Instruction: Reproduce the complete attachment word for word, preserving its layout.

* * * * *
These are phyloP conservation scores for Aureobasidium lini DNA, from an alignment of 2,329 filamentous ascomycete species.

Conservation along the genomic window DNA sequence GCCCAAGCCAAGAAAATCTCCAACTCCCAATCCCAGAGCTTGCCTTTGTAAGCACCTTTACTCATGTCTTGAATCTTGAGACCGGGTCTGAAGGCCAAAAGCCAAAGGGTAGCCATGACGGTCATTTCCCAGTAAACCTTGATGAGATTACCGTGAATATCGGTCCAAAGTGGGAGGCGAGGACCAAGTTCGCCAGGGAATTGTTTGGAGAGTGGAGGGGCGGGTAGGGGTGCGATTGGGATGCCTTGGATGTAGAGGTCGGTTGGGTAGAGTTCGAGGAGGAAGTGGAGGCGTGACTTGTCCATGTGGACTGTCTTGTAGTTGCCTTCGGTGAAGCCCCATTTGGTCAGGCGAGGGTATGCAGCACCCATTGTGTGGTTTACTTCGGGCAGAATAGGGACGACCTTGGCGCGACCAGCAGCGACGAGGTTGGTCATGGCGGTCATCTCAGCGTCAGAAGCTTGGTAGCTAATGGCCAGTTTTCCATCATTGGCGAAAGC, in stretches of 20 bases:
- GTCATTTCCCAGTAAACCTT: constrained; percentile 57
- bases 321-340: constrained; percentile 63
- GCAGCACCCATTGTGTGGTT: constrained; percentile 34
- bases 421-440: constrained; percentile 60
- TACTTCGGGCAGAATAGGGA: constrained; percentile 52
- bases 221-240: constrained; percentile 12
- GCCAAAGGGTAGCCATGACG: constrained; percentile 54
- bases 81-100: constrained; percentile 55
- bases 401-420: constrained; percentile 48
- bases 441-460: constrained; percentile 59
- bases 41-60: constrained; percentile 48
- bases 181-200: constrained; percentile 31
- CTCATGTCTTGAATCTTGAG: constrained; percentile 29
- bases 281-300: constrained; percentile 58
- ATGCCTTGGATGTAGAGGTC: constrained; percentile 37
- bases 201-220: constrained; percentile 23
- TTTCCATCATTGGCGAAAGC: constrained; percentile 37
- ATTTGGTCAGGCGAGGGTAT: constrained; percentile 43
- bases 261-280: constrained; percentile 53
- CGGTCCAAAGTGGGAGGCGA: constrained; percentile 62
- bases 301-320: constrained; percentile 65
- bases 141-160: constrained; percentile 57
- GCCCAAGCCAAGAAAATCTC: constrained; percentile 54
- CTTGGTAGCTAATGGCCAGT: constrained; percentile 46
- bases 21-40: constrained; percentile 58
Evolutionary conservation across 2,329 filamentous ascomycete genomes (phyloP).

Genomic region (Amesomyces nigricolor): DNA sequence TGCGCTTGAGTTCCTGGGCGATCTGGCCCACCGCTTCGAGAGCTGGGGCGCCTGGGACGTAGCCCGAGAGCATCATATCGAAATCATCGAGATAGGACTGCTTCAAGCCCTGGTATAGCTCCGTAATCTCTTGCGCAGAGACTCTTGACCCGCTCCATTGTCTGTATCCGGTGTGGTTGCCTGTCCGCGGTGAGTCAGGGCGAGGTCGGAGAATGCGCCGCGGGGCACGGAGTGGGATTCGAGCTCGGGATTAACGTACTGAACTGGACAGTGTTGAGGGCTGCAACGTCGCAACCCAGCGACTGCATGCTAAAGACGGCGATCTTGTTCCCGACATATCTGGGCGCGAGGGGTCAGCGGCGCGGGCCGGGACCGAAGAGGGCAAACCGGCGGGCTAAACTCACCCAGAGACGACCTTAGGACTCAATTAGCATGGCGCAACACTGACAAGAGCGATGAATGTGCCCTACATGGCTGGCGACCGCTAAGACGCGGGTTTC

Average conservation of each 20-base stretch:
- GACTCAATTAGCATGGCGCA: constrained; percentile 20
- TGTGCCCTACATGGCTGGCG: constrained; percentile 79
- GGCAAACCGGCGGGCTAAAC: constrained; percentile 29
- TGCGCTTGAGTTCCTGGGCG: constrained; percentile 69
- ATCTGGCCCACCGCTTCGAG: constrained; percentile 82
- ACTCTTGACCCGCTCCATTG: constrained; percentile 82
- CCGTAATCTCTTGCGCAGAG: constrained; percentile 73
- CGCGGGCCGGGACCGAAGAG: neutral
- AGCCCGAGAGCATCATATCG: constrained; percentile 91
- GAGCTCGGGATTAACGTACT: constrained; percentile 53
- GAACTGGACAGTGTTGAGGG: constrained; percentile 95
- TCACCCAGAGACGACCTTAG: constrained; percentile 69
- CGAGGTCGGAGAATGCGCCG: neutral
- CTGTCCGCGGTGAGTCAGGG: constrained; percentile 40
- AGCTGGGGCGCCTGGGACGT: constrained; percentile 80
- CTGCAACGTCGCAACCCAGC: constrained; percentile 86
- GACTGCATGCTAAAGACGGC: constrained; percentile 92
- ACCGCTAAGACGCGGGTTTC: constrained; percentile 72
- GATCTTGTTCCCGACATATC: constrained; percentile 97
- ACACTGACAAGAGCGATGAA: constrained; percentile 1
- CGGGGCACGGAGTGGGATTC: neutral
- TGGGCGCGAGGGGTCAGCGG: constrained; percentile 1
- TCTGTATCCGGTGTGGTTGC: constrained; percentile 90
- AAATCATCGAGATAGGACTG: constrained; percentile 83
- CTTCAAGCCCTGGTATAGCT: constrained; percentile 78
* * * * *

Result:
These are phyloP conservation scores for Aureobasidium lini DNA, from an alignment of 2,329 filamentous ascomycete species.

Conservation along the genomic window DNA sequence GCCCAAGCCAAGAAAATCTCCAACTCCCAATCCCAGAGCTTGCCTTTGTAAGCACCTTTACTCATGTCTTGAATCTTGAGACCGGGTCTGAAGGCCAAAAGCCAAAGGGTAGCCATGACGGTCATTTCCCAGTAAACCTTGATGAGATTACCGTGAATATCGGTCCAAAGTGGGAGGCGAGGACCAAGTTCGCCAGGGAATTGTTTGGAGAGTGGAGGGGCGGGTAGGGGTGCGATTGGGATGCCTTGGATGTAGAGGTCGGTTGGGTAGAGTTCGAGGAGGAAGTGGAGGCGTGACTTGTCCATGTGGACTGTCTTGTAGTTGCCTTCGGTGAAGCCCCATTTGGTCAGGCGAGGGTATGCAGCACCCATTGTGTGGTTTACTTCGGGCAGAATAGGGACGACCTTGGCGCGACCAGCAGCGACGAGGTTGGTCATGGCGGTCATCTCAGCGTCAGAAGCTTGGTAGCTAATGGCCAGTTTTCCATCATTGGCGAAAGC, in stretches of 20 bases:
- GTCATTTCCCAGTAAACCTT: constrained; percentile 57
- bases 321-340: constrained; percentile 63
- GCAGCACCCATTGTGTGGTT: constrained; percentile 34
- bases 421-440: constrained; percentile 60
- TACTTCGGGCAGAATAGGGA: constrained; percentile 52
- bases 221-240: constrained; percentile 12
- GCCAAAGGGTAGCCATGACG: constrained; percentile 54
- bases 81-100: constrained; percentile 55
- bases 401-420: constrained; percentile 48
- bases 441-460: constrained; percentile 59
- bases 41-60: constrained; percentile 48
- bases 181-200: constrained; percentile 31
- CTCATGTCTTGAATCTTGAG: constrained; percentile 29
- bases 281-300: constrained; percentile 58
- ATGCCTTGGATGTAGAGGTC: constrained; percentile 37
- bases 201-220: constrained; percentile 23
- TTTCCATCATTGGCGAAAGC: constrained; percentile 37
- ATTTGGTCAGGCGAGGGTAT: constrained; percentile 43
- bases 261-280: constrained; percentile 53
- CGGTCCAAAGTGGGAGGCGA: constrained; percentile 62
- bases 301-320: constrained; percentile 65
- bases 141-160: constrained; percentile 57
- GCCCAAGCCAAGAAAATCTC: constrained; percentile 54
- CTTGGTAGCTAATGGCCAGT: constrained; percentile 46
- bases 21-40: constrained; percentile 58
Evolutionary conservation across 2,329 filamentous ascomycete genomes (phyloP).

Genomic region (Amesomyces nigricolor): DNA sequence TGCGCTTGAGTTCCTGGGCGATCTGGCCCACCGCTTCGAGAGCTGGGGCGCCTGGGACGTAGCCCGAGAGCATCATATCGAAATCATCGAGATAGGACTGCTTCAAGCCCTGGTATAGCTCCGTAATCTCTTGCGCAGAGACTCTTGACCCGCTCCATTGTCTGTATCCGGTGTGGTTGCCTGTCCGCGGTGAGTCAGGGCGAGGTCGGAGAATGCGCCGCGGGGCACGGAGTGGGATTCGAGCTCGGGATTAACGTACTGAACTGGACAGTGTTGAGGGCTGCAACGTCGCAACCCAGCGACTGCATGCTAAAGACGGCGATCTTGTTCCCGACATATCTGGGCGCGAGGGGTCAGCGGCGCGGGCCGGGACCGAAGAGGGCAAACCGGCGGGCTAAACTCACCCAGAGACGACCTTAGGACTCAATTAGCATGGCGCAACACTGACAAGAGCGATGAATGTGCCCTACATGGCTGGCGACCGCTAAGACGCGGGTTTC

Average conservation of each 20-base stretch:
- GACTCAATTAGCATGGCGCA: constrained; percentile 20
- TGTGCCCTACATGGCTGGCG: constrained; percentile 79
- GGCAAACCGGCGGGCTAAAC: constrained; percentile 29
- TGCGCTTGAGTTCCTGGGCG: constrained; percentile 69
- ATCTGGCCCACCGCTTCGAG: constrained; percentile 82
- ACTCTTGACCCGCTCCATTG: constrained; percentile 82
- CCGTAATCTCTTGCGCAGAG: constrained; percentile 73
- CGCGGGCCGGGACCGAAGAG: neutral
- AGCCCGAGAGCATCATATCG: constrained; percentile 91
- GAGCTCGGGATTAACGTACT: constrained; percentile 53
- GAACTGGACAGTGTTGAGGG: constrained; percentile 95
- TCACCCAGAGACGACCTTAG: constrained; percentile 69
- CGAGGTCGGAGAATGCGCCG: neutral
- CTGTCCGCGGTGAGTCAGGG: constrained; percentile 40
- AGCTGGGGCGCCTGGGACGT: constrained; percentile 80
- CTGCAACGTCGCAACCCAGC: constrained; percentile 86
- GACTGCATGCTAAAGACGGC: constrained; percentile 92
- ACCGCTAAGACGCGGGTTTC: constrained; percentile 72
- GATCTTGTTCCCGACATATC: constrained; percentile 97
- ACACTGACAAGAGCGATGAA: constrained; percentile 1
- CGGGGCACGGAGTGGGATTC: neutral
- TGGGCGCGAGGGGTCAGCGG: constrained; percentile 1
- TCTGTATCCGGTGTGGTTGC: constrained; percentile 90
- AAATCATCGAGATAGGACTG: constrained; percentile 83
- CTTCAAGCCCTGGTATAGCT: constrained; percentile 78